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    About

    Schmid - bass, vocals
    Chris Sobb - guitar
    Ben Bomlitz - drums, vocals

    Isolation is a double-edged sword. Too much of it can lead to trouble - freakishness, inbreeding,
    Deliverance-style yahoos with mullets. But a healthy dose of it during an artist's formative years can shield them
    from the fickle whims of passing trends, allowing them the chance to develop their own ideas of how things
    should be done, without the self-conscious aggrandizement of scenesters and sycophants to point them toward
    hipper, safer waters. Thus, a collective sigh of relief should be uttered that Evolotto's seed sprouted on the
    windswept, glacier-flattened plains of Bowling Green, Ohio, and not in some next-big-thing, bullshit-fertilized
    hothouse of mediocrity. Without limits, borders or scolding mentors, the band was free to grow as straight - or
    twisted -as their own minds would allow.

    Forming in 1994 after the obligatory time spent in bad high school garage bands, Evolotto's original (and
    current) lineup came together as three unpolished, unsure musicians who were literally at square one, both as
    players and writers. Endless practicing and gigging in the relatively incestuous, thoroughly insular Bowling
    Green music scene toughened and seasoned the young band, incubating their art-damaged, metallic,
    self-contained freakouts and nurturing them into songs to reckon with. After an early demo (Candied Peas, in
    late '94), the band spent half a decade just playing and writing, mutating their set slowly into a peerless
    assemblage of heavy, seething, smoldering - but thoroughly compelling - audio wreckage. Gigs with the likes of
    Limp Bizkit, Wig, Suicide Machines, Dink, Karma To Burn and numerous local luminaries slowly increased the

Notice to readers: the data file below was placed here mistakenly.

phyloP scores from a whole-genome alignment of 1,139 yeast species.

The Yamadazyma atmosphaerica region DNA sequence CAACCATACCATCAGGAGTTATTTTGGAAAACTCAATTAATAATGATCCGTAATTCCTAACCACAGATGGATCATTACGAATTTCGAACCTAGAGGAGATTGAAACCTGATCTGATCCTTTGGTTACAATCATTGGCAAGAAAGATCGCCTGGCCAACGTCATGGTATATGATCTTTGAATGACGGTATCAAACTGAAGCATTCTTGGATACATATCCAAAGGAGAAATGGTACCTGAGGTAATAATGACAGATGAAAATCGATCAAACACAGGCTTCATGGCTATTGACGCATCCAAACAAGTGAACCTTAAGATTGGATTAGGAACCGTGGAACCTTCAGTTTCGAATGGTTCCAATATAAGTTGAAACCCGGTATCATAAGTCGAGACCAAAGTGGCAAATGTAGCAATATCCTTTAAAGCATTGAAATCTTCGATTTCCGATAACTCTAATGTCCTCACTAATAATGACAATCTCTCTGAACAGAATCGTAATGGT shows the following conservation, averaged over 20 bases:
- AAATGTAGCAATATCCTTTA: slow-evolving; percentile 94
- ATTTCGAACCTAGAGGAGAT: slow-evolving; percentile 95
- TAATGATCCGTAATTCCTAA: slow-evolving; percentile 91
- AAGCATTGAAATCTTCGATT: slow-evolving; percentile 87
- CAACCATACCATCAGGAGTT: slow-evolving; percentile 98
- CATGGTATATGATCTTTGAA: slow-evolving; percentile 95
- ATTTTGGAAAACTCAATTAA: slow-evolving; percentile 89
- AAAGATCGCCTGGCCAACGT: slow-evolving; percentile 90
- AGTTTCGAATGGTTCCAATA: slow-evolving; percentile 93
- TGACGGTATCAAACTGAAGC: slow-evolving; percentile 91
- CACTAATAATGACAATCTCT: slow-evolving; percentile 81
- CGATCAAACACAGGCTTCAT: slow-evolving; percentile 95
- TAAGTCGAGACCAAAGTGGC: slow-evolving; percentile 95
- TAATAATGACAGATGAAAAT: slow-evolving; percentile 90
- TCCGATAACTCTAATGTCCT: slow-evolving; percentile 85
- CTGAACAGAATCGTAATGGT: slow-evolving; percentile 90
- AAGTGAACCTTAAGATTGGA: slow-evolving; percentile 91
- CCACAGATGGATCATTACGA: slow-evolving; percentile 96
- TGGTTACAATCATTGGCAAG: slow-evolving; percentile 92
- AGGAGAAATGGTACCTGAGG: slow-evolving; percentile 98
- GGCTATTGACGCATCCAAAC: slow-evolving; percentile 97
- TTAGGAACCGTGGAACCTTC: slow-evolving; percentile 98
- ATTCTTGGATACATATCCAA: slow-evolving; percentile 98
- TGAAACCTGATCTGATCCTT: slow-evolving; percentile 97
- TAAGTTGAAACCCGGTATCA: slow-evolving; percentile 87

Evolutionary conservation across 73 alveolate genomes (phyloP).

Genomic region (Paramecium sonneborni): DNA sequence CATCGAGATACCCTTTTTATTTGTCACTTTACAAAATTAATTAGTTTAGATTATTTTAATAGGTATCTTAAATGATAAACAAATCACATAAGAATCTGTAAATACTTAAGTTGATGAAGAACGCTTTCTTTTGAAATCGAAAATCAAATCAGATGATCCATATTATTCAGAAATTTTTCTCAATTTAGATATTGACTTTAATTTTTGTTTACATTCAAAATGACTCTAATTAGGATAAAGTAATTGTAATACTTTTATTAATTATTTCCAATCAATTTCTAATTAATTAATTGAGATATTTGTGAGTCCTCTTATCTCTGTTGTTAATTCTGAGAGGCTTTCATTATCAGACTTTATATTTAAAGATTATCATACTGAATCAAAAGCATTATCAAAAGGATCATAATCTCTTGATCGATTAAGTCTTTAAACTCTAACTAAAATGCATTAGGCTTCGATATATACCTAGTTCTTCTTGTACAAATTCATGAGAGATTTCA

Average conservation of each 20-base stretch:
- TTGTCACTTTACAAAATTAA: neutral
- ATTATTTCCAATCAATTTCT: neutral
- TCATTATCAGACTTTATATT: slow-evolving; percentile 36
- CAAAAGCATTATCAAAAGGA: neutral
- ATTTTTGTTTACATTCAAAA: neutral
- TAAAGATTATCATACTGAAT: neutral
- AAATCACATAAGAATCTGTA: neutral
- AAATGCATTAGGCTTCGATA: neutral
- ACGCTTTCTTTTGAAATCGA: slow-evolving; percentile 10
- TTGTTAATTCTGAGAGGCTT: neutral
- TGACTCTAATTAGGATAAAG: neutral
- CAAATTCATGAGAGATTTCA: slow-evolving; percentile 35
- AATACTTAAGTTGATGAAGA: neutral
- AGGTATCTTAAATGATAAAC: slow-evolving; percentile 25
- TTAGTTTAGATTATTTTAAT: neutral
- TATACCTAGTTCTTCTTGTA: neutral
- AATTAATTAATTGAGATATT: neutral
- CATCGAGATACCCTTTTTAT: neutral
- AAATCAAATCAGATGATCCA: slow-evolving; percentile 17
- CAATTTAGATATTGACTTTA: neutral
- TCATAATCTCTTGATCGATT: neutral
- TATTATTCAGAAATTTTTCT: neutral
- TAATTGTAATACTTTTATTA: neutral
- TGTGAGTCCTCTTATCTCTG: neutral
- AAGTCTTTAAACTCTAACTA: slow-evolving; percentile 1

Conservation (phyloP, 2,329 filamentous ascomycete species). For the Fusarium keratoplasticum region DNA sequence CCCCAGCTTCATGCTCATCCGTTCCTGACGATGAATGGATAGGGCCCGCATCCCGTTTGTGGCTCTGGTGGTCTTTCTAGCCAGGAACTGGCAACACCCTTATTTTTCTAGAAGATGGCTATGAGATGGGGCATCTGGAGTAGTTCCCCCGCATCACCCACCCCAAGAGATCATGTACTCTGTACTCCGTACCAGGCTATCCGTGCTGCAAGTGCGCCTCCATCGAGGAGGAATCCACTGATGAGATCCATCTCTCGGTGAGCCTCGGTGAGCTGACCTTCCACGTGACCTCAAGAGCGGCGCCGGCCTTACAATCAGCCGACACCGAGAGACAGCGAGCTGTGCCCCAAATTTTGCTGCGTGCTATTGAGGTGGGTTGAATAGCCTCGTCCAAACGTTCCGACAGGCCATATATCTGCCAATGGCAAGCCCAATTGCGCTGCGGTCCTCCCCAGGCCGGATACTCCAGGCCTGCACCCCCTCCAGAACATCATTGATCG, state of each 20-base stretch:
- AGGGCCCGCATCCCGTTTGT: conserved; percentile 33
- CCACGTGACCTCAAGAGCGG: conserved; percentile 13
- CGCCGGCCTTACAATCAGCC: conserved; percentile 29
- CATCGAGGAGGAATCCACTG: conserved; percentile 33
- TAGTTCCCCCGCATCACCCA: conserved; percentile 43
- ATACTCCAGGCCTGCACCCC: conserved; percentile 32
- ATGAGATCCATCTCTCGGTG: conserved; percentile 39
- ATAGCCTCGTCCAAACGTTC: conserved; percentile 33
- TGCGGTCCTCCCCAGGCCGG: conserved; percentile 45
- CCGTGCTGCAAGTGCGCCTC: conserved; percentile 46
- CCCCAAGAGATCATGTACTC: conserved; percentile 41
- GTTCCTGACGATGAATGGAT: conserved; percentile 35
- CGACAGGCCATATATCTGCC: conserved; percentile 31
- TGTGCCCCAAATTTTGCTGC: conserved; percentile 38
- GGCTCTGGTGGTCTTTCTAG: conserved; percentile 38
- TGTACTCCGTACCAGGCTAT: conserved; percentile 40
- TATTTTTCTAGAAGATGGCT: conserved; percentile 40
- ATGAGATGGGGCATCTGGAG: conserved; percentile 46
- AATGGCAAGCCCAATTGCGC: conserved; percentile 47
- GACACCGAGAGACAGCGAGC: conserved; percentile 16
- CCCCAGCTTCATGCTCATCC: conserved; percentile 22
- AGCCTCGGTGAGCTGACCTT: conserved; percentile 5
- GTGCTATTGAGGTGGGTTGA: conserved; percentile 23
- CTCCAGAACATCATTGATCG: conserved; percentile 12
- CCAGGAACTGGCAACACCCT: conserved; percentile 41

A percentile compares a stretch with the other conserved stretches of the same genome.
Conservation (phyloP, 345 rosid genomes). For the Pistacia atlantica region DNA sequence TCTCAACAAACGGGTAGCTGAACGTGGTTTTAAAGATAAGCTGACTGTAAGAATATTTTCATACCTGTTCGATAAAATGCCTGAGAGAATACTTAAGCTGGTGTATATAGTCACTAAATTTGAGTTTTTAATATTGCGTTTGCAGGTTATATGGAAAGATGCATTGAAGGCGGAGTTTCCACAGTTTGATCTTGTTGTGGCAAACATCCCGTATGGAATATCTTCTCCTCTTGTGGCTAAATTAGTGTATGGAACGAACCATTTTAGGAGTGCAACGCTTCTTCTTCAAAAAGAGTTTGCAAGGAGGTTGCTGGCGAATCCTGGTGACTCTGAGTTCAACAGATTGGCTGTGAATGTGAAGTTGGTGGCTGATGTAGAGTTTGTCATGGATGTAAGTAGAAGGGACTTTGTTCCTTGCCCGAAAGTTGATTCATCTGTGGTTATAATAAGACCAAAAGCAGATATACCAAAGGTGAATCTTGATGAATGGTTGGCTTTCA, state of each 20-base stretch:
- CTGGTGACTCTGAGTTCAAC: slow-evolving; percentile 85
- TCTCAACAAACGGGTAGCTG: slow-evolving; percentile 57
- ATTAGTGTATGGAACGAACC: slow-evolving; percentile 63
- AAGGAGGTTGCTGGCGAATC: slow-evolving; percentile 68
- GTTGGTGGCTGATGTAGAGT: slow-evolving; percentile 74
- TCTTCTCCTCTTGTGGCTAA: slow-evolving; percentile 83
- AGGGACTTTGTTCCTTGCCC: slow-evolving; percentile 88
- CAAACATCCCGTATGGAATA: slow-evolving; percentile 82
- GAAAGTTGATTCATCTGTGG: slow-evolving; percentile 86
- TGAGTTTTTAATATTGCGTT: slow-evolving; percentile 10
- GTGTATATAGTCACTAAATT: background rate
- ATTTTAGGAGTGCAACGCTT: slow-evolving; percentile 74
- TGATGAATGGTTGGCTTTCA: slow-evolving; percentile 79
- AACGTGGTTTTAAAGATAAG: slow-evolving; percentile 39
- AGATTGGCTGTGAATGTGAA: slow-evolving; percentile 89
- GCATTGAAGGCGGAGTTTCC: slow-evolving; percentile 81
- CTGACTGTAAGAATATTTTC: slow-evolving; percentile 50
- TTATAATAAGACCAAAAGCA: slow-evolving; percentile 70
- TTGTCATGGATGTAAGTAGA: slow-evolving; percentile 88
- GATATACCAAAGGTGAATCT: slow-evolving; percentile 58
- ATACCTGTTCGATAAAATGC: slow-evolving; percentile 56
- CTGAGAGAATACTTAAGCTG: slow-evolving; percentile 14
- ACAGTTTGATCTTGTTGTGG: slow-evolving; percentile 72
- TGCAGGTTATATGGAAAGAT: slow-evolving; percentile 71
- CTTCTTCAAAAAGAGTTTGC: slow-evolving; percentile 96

band's profile in the area, and in late 1998 they signed a contract with local powerhouse Sin Klub Entertainment
    and set off to record their debut album, 1776.

    Learning to write together, while they honed their individual skills, has formed a bond between Evolotto's three band members, the sort of near-psychic link all the good bands have - that ability to focus on and play up to the strengths of each musician, while sublimating individual egos for the good of the song, and of the sound. Like the best power trios, Evolotto's music is born of a "less is more" virtuosity, each instrument carrying its weight without excess layers of tripe to hide ineptitude or glut the senses. The results are deceptively simple, yet viscerally powerful - from the opening salvo of 1776's "Righteous Ole Joe," where the walking bassline crashes into a swelling crescendo of chaos, and then spins out into a freaked-out musical chaospace further out of orbit than
    Pluto and twice as chilly, you know you're in for a wild ride.

    What other band out today could downshift from the jagged raveup of "Strappt" to the haunting, moody "Violin,"
    and then blaze right back into the explosive "Punk Rock Juggernaut"? Kick out the knuckle-dragging,
    Sabbath-on-Xanax "Geech" and then fire up the harrowing, percolating "A Clockwork Green" on the very next
    track? Evolotto's diversity, and their ability to toss anything and everything into the mix without qualm or
    question, may or may not have grown to its current dizzying prowess in a bigger city, or surrounded by cooler
    cats. That's a question we don't have to bother to ponder, however, because luckily for us, they did get to this
    unique, fury-scorched plain on their own, no mean feat in a world of cookie-cutter ineptitude and
    lowest-common-denominator pandering. Now, with the release of 1776 upon an unsuspecting planet, and a full
    slate of get-in-the-van touring planned for the rest of 2000 and beyond, the long night of Evolotto's isolation is
    over. They've built this thing, and now it's time to take it out of Ohio and into the world.